”Queen of Spades”
Royal 0anish Ballet
The Old Stage
April 15, 17 2017
Choreographer Liam Scarlett has raised from practically unknown to the favorite choreographer of the Royal Danish Ballet´s audience in less than a week. His “Queen of Spades” has impressed both the younger audience and more established subscribers. In many ways, he has turned the company and its traditional structure upside down.
He uses principal dancers as soloists and soloists as principal dancers. He goes even further by casting corps dancer Tobias Praetorius in two of the leading male roles, including the leading role as Hermann, the young officer turned gambler.
Tobias Praetorius is known for his versatility. He is a strong classical dancer, probably the best modern dancer in the company and an outstanding mime artist. He uses all these skills in “Queen of Spades” but even more impressive, he also shows outstanding leading man qualities. From the moment he enters the stage, he has the audience in his trail. He also showed great partnering skills, one do not necessarily expects from a young and relatively short dancer.
An outstanding performance from the dancer, turning 22 this week.
Seeing this performance, one becomes aware of the potential of the ballet and the role of Hermann. With “Queen of Spades”, Liam Scarlett has created a blockbuster part for the employ of the leading male. It cannot only catapult a dancer like Tobias Praetorius to the front of the company; it could be an international hit.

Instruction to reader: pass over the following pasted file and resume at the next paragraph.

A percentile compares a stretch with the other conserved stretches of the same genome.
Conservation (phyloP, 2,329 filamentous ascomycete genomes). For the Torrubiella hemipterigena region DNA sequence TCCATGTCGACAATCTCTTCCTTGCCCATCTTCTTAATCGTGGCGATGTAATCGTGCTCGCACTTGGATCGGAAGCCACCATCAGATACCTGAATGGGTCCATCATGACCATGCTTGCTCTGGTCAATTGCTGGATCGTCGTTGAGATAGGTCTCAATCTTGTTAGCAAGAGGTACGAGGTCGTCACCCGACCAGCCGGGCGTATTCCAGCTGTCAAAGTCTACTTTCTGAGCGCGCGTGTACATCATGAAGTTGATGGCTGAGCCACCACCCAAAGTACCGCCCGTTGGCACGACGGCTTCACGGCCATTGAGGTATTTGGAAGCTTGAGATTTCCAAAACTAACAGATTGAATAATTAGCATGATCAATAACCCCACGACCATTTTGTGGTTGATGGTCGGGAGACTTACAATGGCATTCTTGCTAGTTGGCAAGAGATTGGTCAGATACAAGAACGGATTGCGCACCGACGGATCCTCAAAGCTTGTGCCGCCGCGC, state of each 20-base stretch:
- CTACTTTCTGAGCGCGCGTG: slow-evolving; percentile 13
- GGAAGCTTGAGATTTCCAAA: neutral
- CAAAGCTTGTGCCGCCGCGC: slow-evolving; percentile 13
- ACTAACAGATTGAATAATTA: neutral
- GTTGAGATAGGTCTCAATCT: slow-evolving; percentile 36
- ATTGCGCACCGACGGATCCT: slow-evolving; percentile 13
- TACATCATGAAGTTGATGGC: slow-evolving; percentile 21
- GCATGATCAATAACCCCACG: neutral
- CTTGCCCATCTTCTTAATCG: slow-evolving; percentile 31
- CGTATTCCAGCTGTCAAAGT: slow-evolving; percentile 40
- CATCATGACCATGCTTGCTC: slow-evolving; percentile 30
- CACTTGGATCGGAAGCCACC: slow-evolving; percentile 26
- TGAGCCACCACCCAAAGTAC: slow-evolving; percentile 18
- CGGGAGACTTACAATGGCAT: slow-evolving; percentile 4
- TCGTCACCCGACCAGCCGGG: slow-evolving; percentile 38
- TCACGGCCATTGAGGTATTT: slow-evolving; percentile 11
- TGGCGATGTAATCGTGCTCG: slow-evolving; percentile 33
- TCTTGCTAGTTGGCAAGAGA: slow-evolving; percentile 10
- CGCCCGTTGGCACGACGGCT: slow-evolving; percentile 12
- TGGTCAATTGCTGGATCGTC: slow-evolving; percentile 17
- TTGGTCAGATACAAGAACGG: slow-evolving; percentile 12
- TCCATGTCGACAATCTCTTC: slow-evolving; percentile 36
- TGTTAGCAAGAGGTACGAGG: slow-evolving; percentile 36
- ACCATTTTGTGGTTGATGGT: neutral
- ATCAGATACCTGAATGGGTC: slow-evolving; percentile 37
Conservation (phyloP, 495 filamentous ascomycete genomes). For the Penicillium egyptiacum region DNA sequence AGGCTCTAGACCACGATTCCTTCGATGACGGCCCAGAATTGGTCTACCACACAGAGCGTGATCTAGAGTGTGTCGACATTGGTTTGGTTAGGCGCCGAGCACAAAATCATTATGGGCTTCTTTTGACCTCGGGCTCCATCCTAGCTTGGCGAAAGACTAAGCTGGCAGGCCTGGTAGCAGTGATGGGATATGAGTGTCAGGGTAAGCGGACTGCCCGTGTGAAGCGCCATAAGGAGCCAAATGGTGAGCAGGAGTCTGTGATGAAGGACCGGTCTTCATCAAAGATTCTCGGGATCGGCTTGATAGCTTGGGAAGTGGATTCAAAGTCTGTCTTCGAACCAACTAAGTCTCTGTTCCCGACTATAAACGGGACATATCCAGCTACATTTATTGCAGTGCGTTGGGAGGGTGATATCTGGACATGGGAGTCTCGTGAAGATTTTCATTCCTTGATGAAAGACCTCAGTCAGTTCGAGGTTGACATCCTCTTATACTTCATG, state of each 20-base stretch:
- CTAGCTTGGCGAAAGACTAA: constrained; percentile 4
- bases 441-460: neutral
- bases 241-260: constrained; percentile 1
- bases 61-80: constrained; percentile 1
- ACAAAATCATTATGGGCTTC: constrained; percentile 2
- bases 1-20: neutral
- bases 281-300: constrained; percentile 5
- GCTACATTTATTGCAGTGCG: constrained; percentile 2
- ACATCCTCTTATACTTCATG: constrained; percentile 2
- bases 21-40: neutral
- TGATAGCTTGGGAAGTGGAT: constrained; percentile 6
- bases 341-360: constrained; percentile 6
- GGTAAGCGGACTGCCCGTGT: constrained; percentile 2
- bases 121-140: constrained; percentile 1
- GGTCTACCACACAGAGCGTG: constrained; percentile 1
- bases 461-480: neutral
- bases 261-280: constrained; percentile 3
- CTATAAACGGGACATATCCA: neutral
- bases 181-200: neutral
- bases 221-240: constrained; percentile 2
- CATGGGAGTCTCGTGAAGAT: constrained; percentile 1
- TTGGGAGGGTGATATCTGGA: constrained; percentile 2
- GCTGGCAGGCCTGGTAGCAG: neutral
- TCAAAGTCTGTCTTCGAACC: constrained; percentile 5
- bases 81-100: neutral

Turning the Hierarchy Around
As mentioned above, Liam Scarlett do not follow the company hierarchy when casting. As second cast we found Canadian Soloist, Alexander Bozinoff, who primarily has danced classical divertissements roles and a few classical leads like “Raymonda” and “The Nutcracker”. His Hermann started out rather timid, but his confidence grow during the night to end with a very fine and touching performance in the final asylum scene.
In this ballet, the female roles are comparatively smaller than the male roles. Principal Ida Praetorius, and soloists Alexandra Lo Sardo and Lena Maria Gruber, all three creating fine portraits, share the role of Liza, who finds out that she is more the foil than the beloved. Lena Maria Gruber´s Lisa is probably more downtrodden than the other two.
The title role as the countess known as Queen of Spades is considerable smaller than one would expect. First cast Kizzy Matiakis is more versatile and active, than the two others. J´aime Crandall in second cast is primarily a ghost, while Ji Min Hong in third cast is a power woman.
In third cast the supporting role as officers Tomskij and Narumov, is handed over from Jon Axel Fransson/Tobias Praetorius and Benjamin Buza to newcomers Vitor De Menezes and Meirambek Nazagozhayev. However, the two new RDB dancers, cannot reach to the level of the three strong RDB dramatic stars.
Principals Holly Jean Dorger, Caroline Baldwin and Jonathan Chmelensky are used as the leading dancers in the ballroom scene. While Dorger play the role as Pauline as a bitch, Caroline Baldwin is the kind lady, and third cast Heather Dunn placed her Pauline right in the middle of the two other interpretations. When not partnering, Jonathan Chmelensky runs the card table.
In all, this production is a win/win for the Royal Danish Ballet. Especially as Tobias Praetorius’ mature and outstanding performance confirms that there is a new leading man in town.
1. Tobias Praetorius
2. Alexander Bozinoff & J´aime Crandall in Raymonda by Henrik Stenberg
Copyright(c) Royal Danish Ballet